Philippine power producer taps Japan’s JGC for LNG terminal project
MANILA, NNA – First Gen Corp., a major power producer of the Philippine conglomerate Lopez Group, has picked major Japanese engineering firm JGC Corp. as its preferred engineering, procurement and construction (EPC) contractor for a planned billion-dollar liquefied natural gas terminal project.
The project is aimed at importing natural gas to supply to the Philippine utility’s four gas-fired plants in Batangas Province, south of Manila.
“We look forward to working with JGC to make this [project] a success,” Jonathan Russell, First Gen’s executive vice president, said in a statement.
Russell noted the LNG project is crucial to ensure the continuing operations of its existing 3.2 million kilowatts of natural gas-fired plants as the supply from the gas field is expected to decline before the expiration of the contracts with its operator in 2024.
JGC may look into the possibility of modifying its existing jetty that would enable the local utility to receive liquid fuel via a Floating Storage Regasification Unit (FSRU) on an interim basis, the statement said.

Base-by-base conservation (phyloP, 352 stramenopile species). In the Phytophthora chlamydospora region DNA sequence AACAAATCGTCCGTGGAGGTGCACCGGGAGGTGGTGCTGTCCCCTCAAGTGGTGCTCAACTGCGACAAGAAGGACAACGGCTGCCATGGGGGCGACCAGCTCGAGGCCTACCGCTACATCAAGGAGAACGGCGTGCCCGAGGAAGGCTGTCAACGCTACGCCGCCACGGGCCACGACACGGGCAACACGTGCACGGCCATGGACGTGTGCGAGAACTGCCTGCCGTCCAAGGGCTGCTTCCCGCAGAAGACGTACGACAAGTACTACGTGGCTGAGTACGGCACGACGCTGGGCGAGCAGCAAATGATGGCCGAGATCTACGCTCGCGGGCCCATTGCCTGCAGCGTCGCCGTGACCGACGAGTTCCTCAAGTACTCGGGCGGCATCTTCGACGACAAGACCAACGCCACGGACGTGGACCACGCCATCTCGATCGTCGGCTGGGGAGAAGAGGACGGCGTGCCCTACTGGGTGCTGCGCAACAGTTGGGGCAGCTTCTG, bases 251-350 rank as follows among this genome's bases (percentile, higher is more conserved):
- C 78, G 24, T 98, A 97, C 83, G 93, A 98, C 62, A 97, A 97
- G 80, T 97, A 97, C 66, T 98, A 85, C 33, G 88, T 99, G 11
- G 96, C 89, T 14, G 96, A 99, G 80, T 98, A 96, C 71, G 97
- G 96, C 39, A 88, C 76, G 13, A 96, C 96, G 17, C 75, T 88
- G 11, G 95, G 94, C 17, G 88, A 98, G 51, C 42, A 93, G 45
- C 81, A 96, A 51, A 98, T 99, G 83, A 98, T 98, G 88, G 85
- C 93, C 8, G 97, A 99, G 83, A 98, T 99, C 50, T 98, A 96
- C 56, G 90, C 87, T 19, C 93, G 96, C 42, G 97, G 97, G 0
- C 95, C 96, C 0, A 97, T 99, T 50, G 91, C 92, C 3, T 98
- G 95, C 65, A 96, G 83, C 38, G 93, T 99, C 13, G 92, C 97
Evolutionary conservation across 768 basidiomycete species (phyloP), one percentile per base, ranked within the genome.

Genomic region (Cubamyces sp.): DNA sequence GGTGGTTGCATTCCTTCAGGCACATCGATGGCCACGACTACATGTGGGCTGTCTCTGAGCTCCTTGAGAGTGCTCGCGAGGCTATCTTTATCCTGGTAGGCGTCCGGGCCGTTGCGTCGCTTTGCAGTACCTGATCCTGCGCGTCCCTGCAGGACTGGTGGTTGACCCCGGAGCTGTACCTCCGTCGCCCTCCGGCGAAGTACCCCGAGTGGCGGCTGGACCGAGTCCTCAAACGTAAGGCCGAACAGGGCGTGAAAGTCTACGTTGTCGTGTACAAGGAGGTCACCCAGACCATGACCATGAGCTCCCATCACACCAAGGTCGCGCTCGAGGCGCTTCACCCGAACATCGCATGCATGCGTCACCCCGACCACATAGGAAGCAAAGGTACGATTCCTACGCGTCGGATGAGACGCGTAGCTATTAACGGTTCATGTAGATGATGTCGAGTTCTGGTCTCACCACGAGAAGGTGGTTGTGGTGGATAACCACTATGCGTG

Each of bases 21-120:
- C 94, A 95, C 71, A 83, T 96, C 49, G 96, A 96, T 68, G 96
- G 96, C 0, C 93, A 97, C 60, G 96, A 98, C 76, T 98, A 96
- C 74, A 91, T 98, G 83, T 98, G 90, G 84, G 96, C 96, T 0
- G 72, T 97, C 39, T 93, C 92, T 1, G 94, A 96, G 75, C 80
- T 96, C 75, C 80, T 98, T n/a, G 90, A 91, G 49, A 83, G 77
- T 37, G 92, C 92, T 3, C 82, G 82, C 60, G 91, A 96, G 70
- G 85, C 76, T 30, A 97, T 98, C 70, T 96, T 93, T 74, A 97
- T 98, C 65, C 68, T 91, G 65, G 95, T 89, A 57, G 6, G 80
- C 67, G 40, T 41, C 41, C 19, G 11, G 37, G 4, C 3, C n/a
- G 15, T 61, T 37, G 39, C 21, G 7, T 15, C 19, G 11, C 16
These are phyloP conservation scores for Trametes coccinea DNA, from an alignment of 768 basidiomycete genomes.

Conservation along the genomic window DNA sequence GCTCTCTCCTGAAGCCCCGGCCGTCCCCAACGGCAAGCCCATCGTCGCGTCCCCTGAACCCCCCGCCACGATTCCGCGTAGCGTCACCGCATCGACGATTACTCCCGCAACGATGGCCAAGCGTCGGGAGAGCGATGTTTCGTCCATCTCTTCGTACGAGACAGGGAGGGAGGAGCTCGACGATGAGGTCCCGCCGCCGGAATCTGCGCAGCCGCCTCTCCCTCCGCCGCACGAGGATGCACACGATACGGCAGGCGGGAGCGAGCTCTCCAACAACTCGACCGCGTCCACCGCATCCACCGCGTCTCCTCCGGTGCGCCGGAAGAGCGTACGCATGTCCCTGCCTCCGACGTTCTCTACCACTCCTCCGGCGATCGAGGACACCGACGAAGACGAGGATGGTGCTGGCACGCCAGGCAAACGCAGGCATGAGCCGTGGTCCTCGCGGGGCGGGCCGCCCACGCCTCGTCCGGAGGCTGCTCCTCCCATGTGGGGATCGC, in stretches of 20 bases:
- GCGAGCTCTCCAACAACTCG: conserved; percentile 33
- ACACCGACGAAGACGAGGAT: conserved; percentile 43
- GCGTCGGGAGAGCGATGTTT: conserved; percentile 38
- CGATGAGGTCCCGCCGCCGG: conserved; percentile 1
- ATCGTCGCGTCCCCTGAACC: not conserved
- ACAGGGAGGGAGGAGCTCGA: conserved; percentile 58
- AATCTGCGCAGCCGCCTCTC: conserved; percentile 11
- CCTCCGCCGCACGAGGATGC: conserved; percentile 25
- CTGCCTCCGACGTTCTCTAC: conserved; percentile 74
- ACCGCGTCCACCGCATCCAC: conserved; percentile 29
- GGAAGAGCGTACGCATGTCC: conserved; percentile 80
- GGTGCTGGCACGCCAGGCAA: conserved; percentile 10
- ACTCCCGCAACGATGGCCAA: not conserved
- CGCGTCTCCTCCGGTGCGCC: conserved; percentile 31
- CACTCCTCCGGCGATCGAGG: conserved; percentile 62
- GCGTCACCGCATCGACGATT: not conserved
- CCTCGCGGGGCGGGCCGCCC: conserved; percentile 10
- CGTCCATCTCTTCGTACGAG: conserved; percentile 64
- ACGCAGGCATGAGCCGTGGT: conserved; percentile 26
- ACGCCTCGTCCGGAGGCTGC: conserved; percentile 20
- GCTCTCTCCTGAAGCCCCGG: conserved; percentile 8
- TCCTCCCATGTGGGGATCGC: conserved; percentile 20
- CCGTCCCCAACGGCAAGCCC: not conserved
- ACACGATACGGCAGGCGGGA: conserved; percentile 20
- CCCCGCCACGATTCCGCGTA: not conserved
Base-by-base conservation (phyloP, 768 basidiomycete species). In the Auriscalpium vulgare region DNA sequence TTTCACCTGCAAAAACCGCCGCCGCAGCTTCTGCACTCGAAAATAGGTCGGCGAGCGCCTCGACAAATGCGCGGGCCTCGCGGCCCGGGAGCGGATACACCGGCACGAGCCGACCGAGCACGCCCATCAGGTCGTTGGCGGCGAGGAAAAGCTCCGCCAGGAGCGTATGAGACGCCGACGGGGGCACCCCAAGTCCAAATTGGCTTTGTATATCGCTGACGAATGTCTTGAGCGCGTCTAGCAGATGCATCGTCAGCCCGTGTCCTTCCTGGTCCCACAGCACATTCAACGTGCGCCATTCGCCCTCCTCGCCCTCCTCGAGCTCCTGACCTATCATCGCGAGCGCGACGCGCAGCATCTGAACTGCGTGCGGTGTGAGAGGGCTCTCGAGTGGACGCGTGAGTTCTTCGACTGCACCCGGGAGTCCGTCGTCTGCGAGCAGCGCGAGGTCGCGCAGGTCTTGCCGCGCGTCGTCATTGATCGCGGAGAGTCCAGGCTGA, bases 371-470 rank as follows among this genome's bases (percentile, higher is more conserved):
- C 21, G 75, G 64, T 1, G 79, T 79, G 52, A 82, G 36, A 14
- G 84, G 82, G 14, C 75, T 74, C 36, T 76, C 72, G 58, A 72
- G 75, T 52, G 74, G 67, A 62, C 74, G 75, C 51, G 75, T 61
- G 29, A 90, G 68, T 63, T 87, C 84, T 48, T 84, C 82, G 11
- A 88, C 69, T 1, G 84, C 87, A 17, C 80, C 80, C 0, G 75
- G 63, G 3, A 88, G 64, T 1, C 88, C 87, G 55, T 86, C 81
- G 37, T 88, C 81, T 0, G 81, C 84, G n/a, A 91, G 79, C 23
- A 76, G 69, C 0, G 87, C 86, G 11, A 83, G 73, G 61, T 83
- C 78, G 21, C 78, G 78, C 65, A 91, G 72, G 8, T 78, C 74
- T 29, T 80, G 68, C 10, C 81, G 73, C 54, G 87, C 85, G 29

The floating unit is an LNG storage ship that has an onboard regasification plant capable of returning LNG back into a gaseous state, it said.
On the other hand, a JGC spokesman told NNA that EPC has yet to be finalized, saying it might be a “land-based only project” and does not include an FSRU. He also said it might take some time to obtain an official contract.
The Tokyo-listed company has engaged in a number of LNG plants and terminal projects in Southeast Asia, the Middle East and Russia among other regions.
First Gen, the Southeast Asian nation’s largest gas buyer, and Tokyo Gas Co., Japan’s largest gas utility, submitted the LNG terminal plan to the Department of Energy last December. Tokyo Gas plans to own a 20-percent stake in the project, which aims to commence operation in 2023.
In 2018, 39.9 percent of dependable electricity generation capacity in Luzon, the Philippines’ most populous island, came from coal and 21.9 percent from natural gas.
The Malampaya gas field is the only available resource of natural gas in the country. It is operated by a Shell Philippines Exploration B.V.-led consortium.
The Philippine government is promoting LNG imports as an option to supplement the Malampaya resource in anticipation of the depletion of the gas field.